Warning: this review contains spoilers!
After a nine-year hiatus, Jason Bourne (Matt Damon) is back and kicking butt.
As I was a big fan of the previous Bourne movies, I had high expectations for the latest film, “Jason Bourne.”
Unfortunately, those expectations were not entirely met.
“Jason Bourne” is set in a post-Edward Snowden world where total privacy doesn’t exist. Just like its predecessors, it is a suspenseful action movie that fascinates the viewers.
However, in comparison to the previous three movies (I’m not including “The Bourne Legacy” starring Jeremy Renner), “Jason Bourne” lacks a captivating plot and leaves loose ends untied.
As an action movie, “Jason Bourne” is quite good. The fighting scenes had the audience members and me sitting on the edge of our seats, hoping that Bourne would win.
But the excellent action scenes did not make up for the lackluster plot.
The majority of the dialogue is done by CIA operatives and secondary characters. In fact, Bourne speaks a mere 288 words through the entire two-hour movie.
In previous Bourne movies, there have been unexpected plot twists and surprising realizations. On the other hand, the plot of “Jason Bourne,” is so predictable that while sitting in the theater, I started a game to see how many times I could guess what would happen next.
Moreover, since it has been nine years since a Bourne movie has been released, there are many plot holes that haven’t been addressed.
The first three movies followed an amnesiac Bourne as he tried to regain his memory of his past life, but in the fourth installment, Bourne somehow remembers everything.
How did Bourne rebuild his memories? We never find out. The viewer is expected to just believe it and move on.
In the third movie, “The Bourne Ultimatum,” former CIA operative Nicky Parsons (Julia Stiles) suggests a past relationship between herself and Bourne. Of course, Bourne doesn’t remember.
In “Jason Bourne,” Bourne supposedly remembers everything, yet somehow this prior relationship with Parsons is never addressed.
While the plot holes were irritating, they weren’t as upsetting as the (extreme spoiler alert!) death of Parsons.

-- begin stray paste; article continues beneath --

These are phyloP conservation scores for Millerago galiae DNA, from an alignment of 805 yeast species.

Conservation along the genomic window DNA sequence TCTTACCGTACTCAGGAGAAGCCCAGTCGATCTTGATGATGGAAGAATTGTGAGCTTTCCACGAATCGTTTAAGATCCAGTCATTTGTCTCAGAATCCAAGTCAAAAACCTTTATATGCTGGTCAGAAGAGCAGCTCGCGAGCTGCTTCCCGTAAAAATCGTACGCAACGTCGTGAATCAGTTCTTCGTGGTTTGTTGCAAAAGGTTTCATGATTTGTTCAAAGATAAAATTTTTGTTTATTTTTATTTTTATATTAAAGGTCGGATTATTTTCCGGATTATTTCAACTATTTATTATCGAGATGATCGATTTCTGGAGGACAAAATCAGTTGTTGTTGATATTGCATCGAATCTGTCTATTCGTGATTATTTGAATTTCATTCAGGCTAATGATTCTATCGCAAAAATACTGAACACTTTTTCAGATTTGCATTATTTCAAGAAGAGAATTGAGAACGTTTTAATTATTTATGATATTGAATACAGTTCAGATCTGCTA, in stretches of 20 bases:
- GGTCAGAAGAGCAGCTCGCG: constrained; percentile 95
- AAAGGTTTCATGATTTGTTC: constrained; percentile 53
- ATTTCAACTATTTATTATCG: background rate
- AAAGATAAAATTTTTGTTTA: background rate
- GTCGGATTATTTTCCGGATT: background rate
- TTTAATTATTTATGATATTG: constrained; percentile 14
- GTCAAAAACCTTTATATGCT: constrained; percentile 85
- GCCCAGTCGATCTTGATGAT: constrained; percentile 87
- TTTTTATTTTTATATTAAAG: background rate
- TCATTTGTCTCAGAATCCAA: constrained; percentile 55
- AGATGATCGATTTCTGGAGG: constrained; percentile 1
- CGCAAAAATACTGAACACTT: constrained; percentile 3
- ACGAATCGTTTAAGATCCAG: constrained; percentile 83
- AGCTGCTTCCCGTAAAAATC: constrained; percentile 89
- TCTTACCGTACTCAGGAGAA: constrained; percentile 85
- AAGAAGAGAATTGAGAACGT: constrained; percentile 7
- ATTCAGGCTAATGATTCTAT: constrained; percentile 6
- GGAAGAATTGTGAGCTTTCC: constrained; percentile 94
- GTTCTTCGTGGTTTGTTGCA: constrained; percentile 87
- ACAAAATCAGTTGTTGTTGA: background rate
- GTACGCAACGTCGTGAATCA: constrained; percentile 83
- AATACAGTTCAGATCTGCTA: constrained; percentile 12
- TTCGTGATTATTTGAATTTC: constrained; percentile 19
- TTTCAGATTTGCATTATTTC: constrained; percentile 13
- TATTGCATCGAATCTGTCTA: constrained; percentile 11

During the first half of the movie, she is shot and killed in front of Bourne.
As one of only two characters who have appeared in all four installments, (the other being Bourne, obviously) Parsons deserves a more meaningful death than being shot by a sniper.
A new character is also introduced in this movie: Heather Lee (Alicia Vikander), a computer expert who works for the CIA.
The Swedish actress has become extremely popular after her roles in “Ex Machina” and “The Danish Girl,” for which she won an Academy Award.
And while it could be pure coincidence that a lead female role (Parsons) dies and another lead female role (Lee) is introduced, I don’t think it is.
While I hope that Lee wasn’t introduced because of her fame and Parsons killed to make room for her, I have a bad feeling that that might have been the case.
Vikander did an excellent job playing Lee; there’s no doubt about that. But Stiles has been a part of the Bourne franchise since its beginnings, and she has become well known and well loved.
Even though “Jason Bourne” is an average action movie that doesn’t quite live up to its predecessors, it does address issues about privacy and security that are relevant to the world today.
Including these subjects grounds the film and makes it more interesting to watch.
In the movie, a vague social media company named Deep Dream is introduced. It’s made clear that Deep Dream is harvesting users’ personal information and giving it to the CIA. The director of the CIA justifies this action by saying that it will improve national security – which isn’t wrong.
However, at what price would this more secure world come? Your emails and phone calls, your connections, your search history: those would no longer be known only by you.
Having met people who have dealt with privacy and security issues such as stalking and hacking, I know that this problem is happening right now.
“Jason Bourne” addresses this ever-growing issue and reminds viewers that services labeled “private” may not actually be private.
As security and privacy become more critical issues in our world, we need to confront them – but hopefully not the way Bourne does!
—By Allison Zhang